Good day everyone and welcome to the Viacom, fiscal first quarter earnings release teleconference. Today’s call is being recorded.
At this time I would like to turn the call over to the Senior Vice President of Investor Relations, Mr. Jim Bombassei. Please go ahead, sir.
Good morning everyone and thank you for taking the time to join us for our earnings call for the quarter ended December 31. Joining me for today’s discussion are Sumner Redstone our Chairman; Philippe Dauman, our President and CEO; Tom Dooley, our Chief Operating Officer; and Wade Davis, our Chief Financial Officer.
Please note that in addition to our press release, we have slides and trending schedules containing supplemental information available on our website. I want to refer you to page number two in the web presentation and remind you that certain statements made on this call are forward-looking statements that involve risks and uncertainties.
These risks and uncertainties are discussed in more detail in our filings with the SEC. Reconciliations for non-GAAP financial information discussed on this call can be found in our earnings release or on our website.
Now, I’ll turn the call over to Sumner.
Thank you Jim. Good morning everyone. It is once again my great pleasure to join Philippe, Tom and the rest of the team to discuss Viacom’s quarterly results and our exciting future.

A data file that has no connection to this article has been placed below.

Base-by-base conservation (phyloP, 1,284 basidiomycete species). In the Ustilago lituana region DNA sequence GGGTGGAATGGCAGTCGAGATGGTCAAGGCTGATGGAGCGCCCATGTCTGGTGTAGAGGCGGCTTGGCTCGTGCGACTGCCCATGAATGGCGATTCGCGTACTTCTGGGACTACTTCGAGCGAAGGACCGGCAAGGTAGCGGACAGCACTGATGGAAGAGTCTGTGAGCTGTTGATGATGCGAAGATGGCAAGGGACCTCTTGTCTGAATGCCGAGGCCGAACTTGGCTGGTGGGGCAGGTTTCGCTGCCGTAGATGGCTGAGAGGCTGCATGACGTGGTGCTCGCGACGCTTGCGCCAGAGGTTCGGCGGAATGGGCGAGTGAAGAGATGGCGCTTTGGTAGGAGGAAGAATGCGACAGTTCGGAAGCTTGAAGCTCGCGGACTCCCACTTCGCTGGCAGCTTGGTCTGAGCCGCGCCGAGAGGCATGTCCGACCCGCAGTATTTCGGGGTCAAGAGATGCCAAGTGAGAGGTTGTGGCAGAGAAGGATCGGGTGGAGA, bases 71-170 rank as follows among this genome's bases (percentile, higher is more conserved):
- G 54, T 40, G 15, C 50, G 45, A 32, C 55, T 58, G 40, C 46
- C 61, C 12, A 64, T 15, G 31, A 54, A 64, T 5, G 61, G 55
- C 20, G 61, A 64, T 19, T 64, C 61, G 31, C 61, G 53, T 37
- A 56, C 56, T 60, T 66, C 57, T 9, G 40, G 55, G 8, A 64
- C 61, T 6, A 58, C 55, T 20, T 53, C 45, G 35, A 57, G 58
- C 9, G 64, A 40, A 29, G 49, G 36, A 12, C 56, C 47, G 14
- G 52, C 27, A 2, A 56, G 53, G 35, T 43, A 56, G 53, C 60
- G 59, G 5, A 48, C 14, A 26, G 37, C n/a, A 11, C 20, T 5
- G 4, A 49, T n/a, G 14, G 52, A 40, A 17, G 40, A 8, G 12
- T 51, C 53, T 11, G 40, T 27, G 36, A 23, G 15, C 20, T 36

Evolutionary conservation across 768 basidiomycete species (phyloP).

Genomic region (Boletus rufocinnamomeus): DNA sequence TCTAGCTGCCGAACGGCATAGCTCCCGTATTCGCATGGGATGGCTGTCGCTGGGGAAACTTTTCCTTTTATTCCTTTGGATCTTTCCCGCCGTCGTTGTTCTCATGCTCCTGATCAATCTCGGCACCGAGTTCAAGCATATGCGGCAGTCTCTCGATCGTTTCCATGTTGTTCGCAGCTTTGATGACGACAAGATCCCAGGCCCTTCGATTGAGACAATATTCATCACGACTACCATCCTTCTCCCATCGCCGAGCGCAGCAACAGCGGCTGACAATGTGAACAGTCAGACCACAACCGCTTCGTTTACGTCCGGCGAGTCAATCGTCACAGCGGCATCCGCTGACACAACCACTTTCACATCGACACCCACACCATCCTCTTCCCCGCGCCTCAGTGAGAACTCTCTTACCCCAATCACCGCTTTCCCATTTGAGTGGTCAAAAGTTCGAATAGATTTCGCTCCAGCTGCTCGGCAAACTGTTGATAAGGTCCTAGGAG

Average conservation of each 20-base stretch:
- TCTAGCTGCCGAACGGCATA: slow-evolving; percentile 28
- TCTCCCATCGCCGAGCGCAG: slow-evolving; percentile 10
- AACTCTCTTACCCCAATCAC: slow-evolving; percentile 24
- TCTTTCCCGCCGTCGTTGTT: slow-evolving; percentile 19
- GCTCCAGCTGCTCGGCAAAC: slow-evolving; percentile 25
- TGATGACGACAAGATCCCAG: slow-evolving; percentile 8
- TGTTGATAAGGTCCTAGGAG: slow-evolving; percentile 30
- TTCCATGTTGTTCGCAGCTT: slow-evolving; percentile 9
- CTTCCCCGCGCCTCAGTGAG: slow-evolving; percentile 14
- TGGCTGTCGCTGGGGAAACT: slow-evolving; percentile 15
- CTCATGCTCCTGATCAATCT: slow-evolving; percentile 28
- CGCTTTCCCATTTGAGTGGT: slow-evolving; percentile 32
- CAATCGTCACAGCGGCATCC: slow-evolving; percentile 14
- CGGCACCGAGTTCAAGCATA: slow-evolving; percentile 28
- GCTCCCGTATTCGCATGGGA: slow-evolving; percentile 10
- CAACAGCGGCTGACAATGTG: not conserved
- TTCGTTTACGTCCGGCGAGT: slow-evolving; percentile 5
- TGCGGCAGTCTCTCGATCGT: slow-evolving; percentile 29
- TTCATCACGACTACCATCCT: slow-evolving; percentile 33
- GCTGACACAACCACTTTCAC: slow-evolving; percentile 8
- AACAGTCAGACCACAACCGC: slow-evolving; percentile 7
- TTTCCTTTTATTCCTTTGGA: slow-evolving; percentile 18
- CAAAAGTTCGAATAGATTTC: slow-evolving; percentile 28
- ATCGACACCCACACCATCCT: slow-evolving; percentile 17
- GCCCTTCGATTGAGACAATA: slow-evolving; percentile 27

The media business is evolving at an accelerating rate and Viacom is not only adapting to the changes, but in fact we are leading the way. Our investment in new programs that thrives on multiple screens is a driving force behind our extraordinary ability to great television shows, blockbuster movies with worldwide appeal. In fact Viacom’s part in resolving this distributed in innovative ways that were inconceivable only a few years ago.
Our management team continues to deliver on right on its commitment to continuously improve, relentlessly innovate and steadily return capital to shareholders. I have unwavering confidence in my good friend Philippe and his leadership of Viacom’s executive and creative team. Together we will continue to build Viacom’s core business and drive even greater value.
And now it’s my pleasure to turn this call over to the man who is actually the wisest man I have ever met in my life, my good friend, Philippe.
Thank you Sumner my friend and good morning everyone. Glad you could join us today to discuss the first quarter of Viacom’s 2013 fiscal year.
As expected, our results for the December quarter were impacted by short-term challenges. Most notably fewer home entertainment releases and a less favorable mix of theatrical releases from our film entertainment segment and the lingering effects of laden softness at rapidly improving Nickelodeon, which masked a solid performance by our media networks overall.
We are achieving sequential ratings improvement in most of our key brands and excluding our Nickelodeon group, our networks return to positive ad revenue growth in the quarter.
The signs of raised momentum we saw during the quarter confirm our view that our significant and sustained investment in fresh, original content is working and will continue to drive future ratings growth and revenue improvement and we continue to be excited about the rich and diverse slate that Paramount Pictures brings to theaters this year, including the just released Hansel & Gretel: Witch Hunters and the upcoming G.I. Joe: Retaliation and Star Trek: Into Darkness.